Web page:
Molotov Theatre Group sounds like a place where a play might explode. The company’s motto is “Art Imitates Death,” and though that assertion doesn’t make sense to me, it’s true that their production of Extremities, a play by William Mastrosimone which became a movie starring Farah Fawcett, feels dangerous at first.
That feeling comes in part from the venue: rooms above a cigarette emporium on 18th Street in Adams Morgan, subversive-looking rooms where you might find the kind of people who throw jars of gasoline at thoughts and attitudes that occupy the middle of the road.
And it comes in part from the tone of director Michael Wright’s initial comments: “Extremities people!” he shouts. “In a minute I’m going to open this door and take you in, but first I want to tell you not to sit in the front row and not to put anything in the aisles — purses, arms, legs — not anything,” he warns, and then he gazes at each us, to see if anyone looks weak.
But the sense of danger comes primarily from knowing something awful’s going to happen to Marjorie, who is small and sleepy and dissatisfied in a way that makes her seem particularly vulnerable. She’s fresh from bed and barely dressed. For seven or eight minutes, in silence, Marjorie goes through the motions of waking up: she glances at the paper, blows into her mug, and clears her roommate’s breakfast dishes, all the while unaware of 40 people sitting almost at her kitchen table, close enough to smell the lemon in her tea. We watch, and wait, and wish that she were bigger, and that she had on a pair of shoes.
Sherry Berg, who plays Marjorie expertly, has the body of a gymnast — small and tight — while Alex Zavistovich, who plays Ray, has the body of a pinball player — large and loose. You feel a little sick about how easy it will be for him to hurt her. And you know that he will.
Zavistovich is one of the company’s founding co-artistic directors, and the program says that he has played a psychotic necrophiliac, two different scum bags, a horny douchebag, and a masturbating lunatic.
At first he speaks to Marjorie politely, asking for a guy named Joe, who doesn’t live there, then asking to use the phone, then bumbling into oafish conversation, nothing ominous in manner even after he sits down. She tells him that her husband, who’s a cop, is upstairs sleeping, and he says, “Well, call him down,” as if he’d like to make another friend.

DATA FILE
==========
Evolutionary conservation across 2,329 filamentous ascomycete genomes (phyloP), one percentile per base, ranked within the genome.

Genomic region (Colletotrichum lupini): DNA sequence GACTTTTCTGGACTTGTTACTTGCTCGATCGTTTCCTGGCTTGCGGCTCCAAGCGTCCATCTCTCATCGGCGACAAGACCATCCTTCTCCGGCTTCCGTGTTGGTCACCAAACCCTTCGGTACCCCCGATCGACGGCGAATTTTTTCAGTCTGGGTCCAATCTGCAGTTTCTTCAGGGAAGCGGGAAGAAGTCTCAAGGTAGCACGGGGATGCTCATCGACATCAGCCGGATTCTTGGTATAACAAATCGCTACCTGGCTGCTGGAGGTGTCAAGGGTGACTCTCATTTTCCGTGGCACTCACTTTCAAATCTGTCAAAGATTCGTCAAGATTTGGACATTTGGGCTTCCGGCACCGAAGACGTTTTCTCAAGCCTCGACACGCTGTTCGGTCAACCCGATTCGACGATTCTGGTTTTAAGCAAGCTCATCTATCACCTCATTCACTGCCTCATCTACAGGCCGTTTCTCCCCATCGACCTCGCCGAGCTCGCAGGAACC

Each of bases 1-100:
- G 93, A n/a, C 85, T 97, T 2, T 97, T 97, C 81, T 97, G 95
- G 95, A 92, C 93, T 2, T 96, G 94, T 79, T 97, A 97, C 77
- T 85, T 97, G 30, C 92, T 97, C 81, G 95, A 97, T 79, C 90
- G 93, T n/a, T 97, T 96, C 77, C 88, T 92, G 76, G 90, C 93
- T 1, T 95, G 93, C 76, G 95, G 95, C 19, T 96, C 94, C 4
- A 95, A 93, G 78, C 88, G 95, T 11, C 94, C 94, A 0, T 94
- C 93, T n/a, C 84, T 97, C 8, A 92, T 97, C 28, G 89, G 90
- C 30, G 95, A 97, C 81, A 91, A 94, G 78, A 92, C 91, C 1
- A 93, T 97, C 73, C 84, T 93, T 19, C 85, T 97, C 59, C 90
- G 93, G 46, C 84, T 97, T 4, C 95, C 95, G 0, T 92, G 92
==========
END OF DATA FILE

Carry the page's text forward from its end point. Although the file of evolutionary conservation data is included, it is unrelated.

“Honey,” she calls up the stairs. “Honey!”
“Honey!” Ray suddenly bellows, in a voice that’s suddenly completely evil. The change happens so fast that it scares you. And you start to think about the things a theater in a better venue couldn’t put on stage.
Some of that stuff happens in the first scene: Ray grabs her, throws her, paws her, lies on top of her, licks her freckles, makes her touch his hair, his neck, his face, and then makes her say that she’s his whore while he works his own crotch.
You wish that you could look away.
Closes November 3, 2013
Molotov Theatre Group at
DC Arts Center
2438 18th Street NW
1 hour, 20 minutes, no intermission
Thursdays thru Sundays
In the end, the play is not as messy as it might be. For fifteen minutes, for as long as Ray and Marjorie are in the room alone, it’s disturbing. But when Marjorie’s roommates (played by Jennifer Osborn, and Alexia Poe) come home, the danger passes immediately, and the tension dies. At that point the focus shifts from visceral reactions to consideration of an ethical dilemma – should they kill him or not – which may be engaging in its own right, maybe even more engaging for some, but it doesn’t make you flinch. And the part of me that wishes it could look away is not adept at moral subtlety and the play lost its hold on me.
Extremities by William Mastrosimone. Directed by Michael Wright. Featuring Sherry Berg, Alex Zavistovich, Jennifer Osborn, Alexia Poe. Lighting Design: Matt Vossekuil. Produced by Molotov Theater. Reviewed by Mark Dewey.